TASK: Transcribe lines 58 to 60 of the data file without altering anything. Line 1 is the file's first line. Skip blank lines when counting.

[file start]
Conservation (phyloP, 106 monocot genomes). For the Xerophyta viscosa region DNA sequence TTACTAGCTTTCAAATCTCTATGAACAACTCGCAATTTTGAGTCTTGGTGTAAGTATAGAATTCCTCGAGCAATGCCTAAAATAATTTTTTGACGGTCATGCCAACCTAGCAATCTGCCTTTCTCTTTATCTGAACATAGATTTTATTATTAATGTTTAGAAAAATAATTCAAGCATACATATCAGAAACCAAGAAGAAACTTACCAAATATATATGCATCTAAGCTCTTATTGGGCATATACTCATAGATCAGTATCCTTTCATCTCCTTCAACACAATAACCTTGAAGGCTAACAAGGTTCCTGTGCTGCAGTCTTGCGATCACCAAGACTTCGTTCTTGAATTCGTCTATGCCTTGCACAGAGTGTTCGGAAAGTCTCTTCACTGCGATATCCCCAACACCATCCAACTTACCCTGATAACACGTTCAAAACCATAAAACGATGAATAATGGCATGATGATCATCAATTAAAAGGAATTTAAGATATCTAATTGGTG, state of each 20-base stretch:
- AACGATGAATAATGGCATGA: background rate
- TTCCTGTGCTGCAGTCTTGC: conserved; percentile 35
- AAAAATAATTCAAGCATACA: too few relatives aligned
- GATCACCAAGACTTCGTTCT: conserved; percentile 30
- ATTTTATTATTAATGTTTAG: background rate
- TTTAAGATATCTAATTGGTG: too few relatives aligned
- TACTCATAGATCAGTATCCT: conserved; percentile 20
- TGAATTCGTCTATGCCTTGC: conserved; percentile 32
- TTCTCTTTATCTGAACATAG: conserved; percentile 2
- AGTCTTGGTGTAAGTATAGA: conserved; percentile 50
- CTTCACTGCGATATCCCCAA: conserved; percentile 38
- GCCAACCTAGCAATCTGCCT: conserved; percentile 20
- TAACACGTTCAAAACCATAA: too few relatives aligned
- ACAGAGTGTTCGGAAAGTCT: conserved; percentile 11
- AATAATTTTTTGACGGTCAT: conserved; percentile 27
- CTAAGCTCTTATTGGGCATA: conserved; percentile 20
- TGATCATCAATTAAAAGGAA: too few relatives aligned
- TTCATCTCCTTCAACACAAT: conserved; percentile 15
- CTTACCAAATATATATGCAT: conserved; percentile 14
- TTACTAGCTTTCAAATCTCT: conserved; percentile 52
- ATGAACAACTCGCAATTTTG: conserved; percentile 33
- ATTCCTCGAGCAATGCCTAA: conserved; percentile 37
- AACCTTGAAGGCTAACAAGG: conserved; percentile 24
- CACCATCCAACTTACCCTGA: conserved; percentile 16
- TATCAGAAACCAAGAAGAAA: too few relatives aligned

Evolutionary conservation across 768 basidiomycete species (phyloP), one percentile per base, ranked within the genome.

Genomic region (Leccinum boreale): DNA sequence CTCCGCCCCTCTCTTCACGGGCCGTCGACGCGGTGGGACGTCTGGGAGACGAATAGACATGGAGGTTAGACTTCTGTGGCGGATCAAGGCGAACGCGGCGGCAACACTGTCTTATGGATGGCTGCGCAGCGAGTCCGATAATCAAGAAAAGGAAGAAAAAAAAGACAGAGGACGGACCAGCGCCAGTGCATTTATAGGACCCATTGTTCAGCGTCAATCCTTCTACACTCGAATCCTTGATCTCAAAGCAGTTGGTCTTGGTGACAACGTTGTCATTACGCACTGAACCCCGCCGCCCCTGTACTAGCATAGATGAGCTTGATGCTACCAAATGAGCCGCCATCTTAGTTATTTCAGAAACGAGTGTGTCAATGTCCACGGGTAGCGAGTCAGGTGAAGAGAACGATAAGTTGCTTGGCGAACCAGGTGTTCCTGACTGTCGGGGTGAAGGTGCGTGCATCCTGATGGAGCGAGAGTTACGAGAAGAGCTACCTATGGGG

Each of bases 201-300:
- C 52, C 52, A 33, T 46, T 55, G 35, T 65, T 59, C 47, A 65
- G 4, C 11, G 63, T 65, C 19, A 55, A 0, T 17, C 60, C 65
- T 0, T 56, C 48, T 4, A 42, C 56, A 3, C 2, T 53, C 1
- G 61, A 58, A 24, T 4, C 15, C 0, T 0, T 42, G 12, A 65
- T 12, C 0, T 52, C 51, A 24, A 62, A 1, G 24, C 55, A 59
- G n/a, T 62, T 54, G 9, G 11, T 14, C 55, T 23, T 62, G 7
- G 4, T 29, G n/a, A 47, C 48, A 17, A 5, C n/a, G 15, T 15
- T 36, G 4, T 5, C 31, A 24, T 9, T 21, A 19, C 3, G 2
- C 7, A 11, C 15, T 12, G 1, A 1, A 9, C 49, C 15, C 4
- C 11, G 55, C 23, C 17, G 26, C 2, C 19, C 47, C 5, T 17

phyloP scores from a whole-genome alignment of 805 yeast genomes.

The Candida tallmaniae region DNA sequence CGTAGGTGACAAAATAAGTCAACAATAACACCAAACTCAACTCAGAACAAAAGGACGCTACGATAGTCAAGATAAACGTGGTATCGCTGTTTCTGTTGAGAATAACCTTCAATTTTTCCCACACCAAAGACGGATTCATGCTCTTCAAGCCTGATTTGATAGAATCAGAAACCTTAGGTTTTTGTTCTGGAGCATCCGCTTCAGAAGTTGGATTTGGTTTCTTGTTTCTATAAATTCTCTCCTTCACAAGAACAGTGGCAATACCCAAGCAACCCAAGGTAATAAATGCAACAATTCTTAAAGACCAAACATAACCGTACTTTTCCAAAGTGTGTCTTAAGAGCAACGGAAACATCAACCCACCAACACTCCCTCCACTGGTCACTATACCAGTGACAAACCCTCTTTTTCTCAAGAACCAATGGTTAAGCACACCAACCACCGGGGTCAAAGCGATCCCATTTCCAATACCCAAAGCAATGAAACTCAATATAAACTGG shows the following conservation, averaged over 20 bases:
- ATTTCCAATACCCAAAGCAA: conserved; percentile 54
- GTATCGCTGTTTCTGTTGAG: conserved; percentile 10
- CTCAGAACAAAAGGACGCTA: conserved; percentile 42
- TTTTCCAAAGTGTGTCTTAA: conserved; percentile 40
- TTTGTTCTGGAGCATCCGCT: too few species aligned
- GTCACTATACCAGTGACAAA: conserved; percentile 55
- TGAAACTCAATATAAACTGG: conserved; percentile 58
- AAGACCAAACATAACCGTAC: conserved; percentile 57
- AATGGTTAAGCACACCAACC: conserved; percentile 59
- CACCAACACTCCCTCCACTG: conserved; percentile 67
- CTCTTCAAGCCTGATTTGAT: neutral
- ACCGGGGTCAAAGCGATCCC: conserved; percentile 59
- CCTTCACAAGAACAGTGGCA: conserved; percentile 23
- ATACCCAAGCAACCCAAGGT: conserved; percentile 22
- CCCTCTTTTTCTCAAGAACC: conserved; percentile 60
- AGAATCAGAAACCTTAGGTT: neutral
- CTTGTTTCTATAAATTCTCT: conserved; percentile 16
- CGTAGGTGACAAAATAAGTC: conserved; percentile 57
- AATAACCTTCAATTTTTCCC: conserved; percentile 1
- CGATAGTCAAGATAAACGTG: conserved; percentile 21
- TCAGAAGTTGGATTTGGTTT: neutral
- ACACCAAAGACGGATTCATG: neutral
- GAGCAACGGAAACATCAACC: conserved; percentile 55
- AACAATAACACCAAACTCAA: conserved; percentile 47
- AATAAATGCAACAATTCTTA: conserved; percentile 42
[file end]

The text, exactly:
- CTTGTTTCTATAAATTCTCT: conserved; percentile 16
- CGTAGGTGACAAAATAAGTC: conserved; percentile 57
- AATAACCTTCAATTTTTCCC: conserved; percentile 1